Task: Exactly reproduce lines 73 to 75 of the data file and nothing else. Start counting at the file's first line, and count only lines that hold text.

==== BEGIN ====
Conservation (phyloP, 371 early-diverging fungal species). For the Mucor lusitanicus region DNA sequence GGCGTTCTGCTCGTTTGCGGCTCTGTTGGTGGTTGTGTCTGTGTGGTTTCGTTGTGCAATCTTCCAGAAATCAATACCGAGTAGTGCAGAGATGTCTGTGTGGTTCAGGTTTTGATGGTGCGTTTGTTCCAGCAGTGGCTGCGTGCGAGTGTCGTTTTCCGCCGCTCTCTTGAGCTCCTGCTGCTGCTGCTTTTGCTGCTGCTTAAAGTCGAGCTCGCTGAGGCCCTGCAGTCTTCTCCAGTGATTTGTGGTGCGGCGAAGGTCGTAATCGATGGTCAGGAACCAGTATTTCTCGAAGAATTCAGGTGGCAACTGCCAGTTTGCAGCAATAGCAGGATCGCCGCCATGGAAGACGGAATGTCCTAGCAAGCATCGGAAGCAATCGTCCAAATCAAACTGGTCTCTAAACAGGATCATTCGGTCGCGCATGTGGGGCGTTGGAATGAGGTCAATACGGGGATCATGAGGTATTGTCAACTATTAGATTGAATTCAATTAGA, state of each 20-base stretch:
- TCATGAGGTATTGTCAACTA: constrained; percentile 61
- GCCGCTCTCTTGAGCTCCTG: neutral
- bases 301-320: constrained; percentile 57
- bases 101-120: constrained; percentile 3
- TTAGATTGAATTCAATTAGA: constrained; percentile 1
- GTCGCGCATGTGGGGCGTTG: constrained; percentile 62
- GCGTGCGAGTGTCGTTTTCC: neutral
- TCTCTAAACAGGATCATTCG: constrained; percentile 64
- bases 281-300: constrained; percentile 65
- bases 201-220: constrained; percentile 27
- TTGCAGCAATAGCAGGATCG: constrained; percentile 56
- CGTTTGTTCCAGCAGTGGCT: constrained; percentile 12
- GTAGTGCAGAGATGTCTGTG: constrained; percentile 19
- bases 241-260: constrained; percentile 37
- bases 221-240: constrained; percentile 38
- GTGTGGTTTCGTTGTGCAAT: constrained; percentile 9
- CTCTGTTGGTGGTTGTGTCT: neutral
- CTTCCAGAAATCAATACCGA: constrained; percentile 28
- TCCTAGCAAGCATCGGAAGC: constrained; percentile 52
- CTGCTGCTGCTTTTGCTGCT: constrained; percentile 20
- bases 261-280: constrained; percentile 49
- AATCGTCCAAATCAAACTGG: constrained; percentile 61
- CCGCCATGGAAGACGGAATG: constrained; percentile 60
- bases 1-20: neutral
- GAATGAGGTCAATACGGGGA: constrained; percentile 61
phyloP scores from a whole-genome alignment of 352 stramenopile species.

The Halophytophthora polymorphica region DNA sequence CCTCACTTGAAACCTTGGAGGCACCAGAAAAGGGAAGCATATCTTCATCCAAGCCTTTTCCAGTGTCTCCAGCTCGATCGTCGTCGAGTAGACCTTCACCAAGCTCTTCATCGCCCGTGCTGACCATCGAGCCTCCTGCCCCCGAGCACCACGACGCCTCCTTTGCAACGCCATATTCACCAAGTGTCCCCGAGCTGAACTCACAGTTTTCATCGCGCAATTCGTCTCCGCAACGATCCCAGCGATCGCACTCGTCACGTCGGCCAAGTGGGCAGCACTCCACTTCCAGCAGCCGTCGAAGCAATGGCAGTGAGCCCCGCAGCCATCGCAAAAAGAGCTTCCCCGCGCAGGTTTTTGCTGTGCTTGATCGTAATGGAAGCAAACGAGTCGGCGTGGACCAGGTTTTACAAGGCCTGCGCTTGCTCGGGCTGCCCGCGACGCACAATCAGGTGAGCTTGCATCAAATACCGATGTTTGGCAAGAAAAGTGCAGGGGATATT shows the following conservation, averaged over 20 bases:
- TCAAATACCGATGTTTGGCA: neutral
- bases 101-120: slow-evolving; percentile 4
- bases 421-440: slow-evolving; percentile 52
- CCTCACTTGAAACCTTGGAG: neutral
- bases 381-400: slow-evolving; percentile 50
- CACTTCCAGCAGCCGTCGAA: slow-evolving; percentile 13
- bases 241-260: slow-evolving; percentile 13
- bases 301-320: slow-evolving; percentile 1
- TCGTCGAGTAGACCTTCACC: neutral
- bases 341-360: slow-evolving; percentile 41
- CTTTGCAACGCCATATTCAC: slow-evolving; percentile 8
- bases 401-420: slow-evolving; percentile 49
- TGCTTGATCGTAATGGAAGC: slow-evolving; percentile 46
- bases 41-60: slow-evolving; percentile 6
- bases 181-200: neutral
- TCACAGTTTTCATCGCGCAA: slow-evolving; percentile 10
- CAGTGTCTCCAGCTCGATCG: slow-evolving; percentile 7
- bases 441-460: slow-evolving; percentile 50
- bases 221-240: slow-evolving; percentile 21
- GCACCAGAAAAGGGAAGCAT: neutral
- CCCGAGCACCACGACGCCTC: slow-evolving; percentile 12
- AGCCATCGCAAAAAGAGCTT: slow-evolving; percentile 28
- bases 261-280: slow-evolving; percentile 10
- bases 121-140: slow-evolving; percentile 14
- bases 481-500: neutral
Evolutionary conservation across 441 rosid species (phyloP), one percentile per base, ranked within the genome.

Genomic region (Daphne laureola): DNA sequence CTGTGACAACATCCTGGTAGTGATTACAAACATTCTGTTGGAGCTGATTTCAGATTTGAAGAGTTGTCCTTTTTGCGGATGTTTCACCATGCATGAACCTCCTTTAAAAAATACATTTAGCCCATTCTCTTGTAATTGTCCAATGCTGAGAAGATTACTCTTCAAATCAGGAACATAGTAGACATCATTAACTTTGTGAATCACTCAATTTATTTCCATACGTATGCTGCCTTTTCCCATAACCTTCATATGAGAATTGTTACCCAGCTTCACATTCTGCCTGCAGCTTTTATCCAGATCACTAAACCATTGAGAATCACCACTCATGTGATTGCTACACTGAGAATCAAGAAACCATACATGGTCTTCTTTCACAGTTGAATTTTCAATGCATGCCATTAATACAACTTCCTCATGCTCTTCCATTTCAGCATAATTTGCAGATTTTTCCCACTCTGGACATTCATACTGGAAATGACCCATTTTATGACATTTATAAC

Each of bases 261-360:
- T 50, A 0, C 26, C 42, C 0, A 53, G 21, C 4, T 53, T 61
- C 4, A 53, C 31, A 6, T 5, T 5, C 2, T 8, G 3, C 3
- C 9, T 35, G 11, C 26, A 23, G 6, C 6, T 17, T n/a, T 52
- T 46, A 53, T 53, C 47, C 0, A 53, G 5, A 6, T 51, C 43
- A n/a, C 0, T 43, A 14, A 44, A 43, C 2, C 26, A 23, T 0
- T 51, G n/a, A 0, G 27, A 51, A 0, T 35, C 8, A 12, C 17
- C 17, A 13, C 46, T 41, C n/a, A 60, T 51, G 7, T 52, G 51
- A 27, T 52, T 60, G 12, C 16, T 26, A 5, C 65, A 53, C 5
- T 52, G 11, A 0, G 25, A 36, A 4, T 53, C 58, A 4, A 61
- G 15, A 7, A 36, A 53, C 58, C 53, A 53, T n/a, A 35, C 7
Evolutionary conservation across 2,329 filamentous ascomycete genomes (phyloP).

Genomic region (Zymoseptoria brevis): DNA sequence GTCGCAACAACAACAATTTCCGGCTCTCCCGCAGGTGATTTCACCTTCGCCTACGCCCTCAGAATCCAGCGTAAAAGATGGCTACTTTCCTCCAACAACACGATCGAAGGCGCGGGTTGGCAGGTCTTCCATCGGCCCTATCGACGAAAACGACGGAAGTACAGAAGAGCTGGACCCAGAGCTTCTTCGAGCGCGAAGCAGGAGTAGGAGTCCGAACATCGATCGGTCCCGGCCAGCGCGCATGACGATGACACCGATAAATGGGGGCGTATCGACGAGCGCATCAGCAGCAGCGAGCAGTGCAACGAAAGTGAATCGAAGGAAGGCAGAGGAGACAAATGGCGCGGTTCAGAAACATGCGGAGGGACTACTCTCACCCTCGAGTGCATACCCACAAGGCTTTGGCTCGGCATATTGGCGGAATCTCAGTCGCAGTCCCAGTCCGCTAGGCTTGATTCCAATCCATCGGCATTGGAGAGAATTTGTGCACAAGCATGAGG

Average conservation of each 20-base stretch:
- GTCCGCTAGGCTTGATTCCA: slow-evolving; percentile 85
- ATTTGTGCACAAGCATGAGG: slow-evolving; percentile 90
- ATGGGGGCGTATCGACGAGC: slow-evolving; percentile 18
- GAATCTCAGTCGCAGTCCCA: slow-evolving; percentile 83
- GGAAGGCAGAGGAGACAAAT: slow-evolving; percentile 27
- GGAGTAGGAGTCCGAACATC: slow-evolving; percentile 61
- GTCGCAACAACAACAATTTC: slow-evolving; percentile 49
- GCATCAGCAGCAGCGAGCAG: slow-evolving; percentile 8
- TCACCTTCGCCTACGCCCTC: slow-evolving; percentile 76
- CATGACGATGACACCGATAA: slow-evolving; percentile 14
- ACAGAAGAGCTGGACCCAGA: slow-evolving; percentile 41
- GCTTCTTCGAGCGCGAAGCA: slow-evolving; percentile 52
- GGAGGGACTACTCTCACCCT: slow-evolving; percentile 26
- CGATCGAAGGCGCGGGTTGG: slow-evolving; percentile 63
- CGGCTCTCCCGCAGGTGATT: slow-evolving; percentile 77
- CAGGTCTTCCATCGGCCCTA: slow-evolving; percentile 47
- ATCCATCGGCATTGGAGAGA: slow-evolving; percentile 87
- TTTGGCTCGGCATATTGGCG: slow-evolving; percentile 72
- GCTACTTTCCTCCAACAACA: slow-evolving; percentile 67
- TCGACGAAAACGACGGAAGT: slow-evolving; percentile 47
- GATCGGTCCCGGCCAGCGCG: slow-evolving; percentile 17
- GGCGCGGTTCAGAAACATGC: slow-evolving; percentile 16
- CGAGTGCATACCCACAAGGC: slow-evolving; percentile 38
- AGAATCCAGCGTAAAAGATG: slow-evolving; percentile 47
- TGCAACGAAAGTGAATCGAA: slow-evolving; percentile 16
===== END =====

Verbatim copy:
- GAATCTCAGTCGCAGTCCCA: slow-evolving; percentile 83
- GGAAGGCAGAGGAGACAAAT: slow-evolving; percentile 27
- GGAGTAGGAGTCCGAACATC: slow-evolving; percentile 61